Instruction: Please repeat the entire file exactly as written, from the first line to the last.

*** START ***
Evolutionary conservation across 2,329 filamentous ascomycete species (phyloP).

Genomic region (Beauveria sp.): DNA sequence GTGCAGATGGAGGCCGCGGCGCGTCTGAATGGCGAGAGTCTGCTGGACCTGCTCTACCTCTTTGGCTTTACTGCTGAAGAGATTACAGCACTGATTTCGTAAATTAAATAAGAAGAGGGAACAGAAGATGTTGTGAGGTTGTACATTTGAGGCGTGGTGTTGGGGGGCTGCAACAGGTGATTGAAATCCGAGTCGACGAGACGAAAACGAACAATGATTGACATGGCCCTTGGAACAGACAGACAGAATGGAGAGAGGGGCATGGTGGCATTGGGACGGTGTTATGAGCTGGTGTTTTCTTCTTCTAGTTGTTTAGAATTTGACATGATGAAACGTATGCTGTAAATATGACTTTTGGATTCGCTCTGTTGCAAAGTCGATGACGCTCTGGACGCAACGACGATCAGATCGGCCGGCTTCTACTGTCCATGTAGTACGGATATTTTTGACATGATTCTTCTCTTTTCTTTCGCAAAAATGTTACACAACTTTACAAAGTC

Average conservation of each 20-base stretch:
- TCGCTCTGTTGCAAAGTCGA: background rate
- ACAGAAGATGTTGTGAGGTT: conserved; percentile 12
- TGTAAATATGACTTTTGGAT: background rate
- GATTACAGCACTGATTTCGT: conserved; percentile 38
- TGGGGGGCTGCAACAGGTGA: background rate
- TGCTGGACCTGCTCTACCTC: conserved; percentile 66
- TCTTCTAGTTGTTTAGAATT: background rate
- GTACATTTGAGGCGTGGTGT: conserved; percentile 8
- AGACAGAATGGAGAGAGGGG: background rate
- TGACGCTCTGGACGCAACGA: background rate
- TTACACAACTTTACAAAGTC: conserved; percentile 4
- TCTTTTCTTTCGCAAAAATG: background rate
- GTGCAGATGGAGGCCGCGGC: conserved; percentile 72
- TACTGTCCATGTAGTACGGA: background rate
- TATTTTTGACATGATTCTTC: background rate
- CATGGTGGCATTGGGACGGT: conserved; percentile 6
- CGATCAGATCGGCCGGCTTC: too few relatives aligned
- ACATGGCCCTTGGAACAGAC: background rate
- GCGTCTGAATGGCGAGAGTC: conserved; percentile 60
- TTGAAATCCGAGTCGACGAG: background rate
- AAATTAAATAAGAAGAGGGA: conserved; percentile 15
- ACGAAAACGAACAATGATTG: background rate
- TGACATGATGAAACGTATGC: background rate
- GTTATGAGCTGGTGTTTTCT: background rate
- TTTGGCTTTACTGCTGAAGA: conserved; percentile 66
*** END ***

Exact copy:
Evolutionary conservation across 2,329 filamentous ascomycete species (phyloP).

Genomic region (Beauveria sp.): DNA sequence GTGCAGATGGAGGCCGCGGCGCGTCTGAATGGCGAGAGTCTGCTGGACCTGCTCTACCTCTTTGGCTTTACTGCTGAAGAGATTACAGCACTGATTTCGTAAATTAAATAAGAAGAGGGAACAGAAGATGTTGTGAGGTTGTACATTTGAGGCGTGGTGTTGGGGGGCTGCAACAGGTGATTGAAATCCGAGTCGACGAGACGAAAACGAACAATGATTGACATGGCCCTTGGAACAGACAGACAGAATGGAGAGAGGGGCATGGTGGCATTGGGACGGTGTTATGAGCTGGTGTTTTCTTCTTCTAGTTGTTTAGAATTTGACATGATGAAACGTATGCTGTAAATATGACTTTTGGATTCGCTCTGTTGCAAAGTCGATGACGCTCTGGACGCAACGACGATCAGATCGGCCGGCTTCTACTGTCCATGTAGTACGGATATTTTTGACATGATTCTTCTCTTTTCTTTCGCAAAAATGTTACACAACTTTACAAAGTC

Average conservation of each 20-base stretch:
- TCGCTCTGTTGCAAAGTCGA: background rate
- ACAGAAGATGTTGTGAGGTT: conserved; percentile 12
- TGTAAATATGACTTTTGGAT: background rate
- GATTACAGCACTGATTTCGT: conserved; percentile 38
- TGGGGGGCTGCAACAGGTGA: background rate
- TGCTGGACCTGCTCTACCTC: conserved; percentile 66
- TCTTCTAGTTGTTTAGAATT: background rate
- GTACATTTGAGGCGTGGTGT: conserved; percentile 8
- AGACAGAATGGAGAGAGGGG: background rate
- TGACGCTCTGGACGCAACGA: background rate
- TTACACAACTTTACAAAGTC: conserved; percentile 4
- TCTTTTCTTTCGCAAAAATG: background rate
- GTGCAGATGGAGGCCGCGGC: conserved; percentile 72
- TACTGTCCATGTAGTACGGA: background rate
- TATTTTTGACATGATTCTTC: background rate
- CATGGTGGCATTGGGACGGT: conserved; percentile 6
- CGATCAGATCGGCCGGCTTC: too few relatives aligned
- ACATGGCCCTTGGAACAGAC: background rate
- GCGTCTGAATGGCGAGAGTC: conserved; percentile 60
- TTGAAATCCGAGTCGACGAG: background rate
- AAATTAAATAAGAAGAGGGA: conserved; percentile 15
- ACGAAAACGAACAATGATTG: background rate
- TGACATGATGAAACGTATGC: background rate
- GTTATGAGCTGGTGTTTTCT: background rate
- TTTGGCTTTACTGCTGAAGA: conserved; percentile 66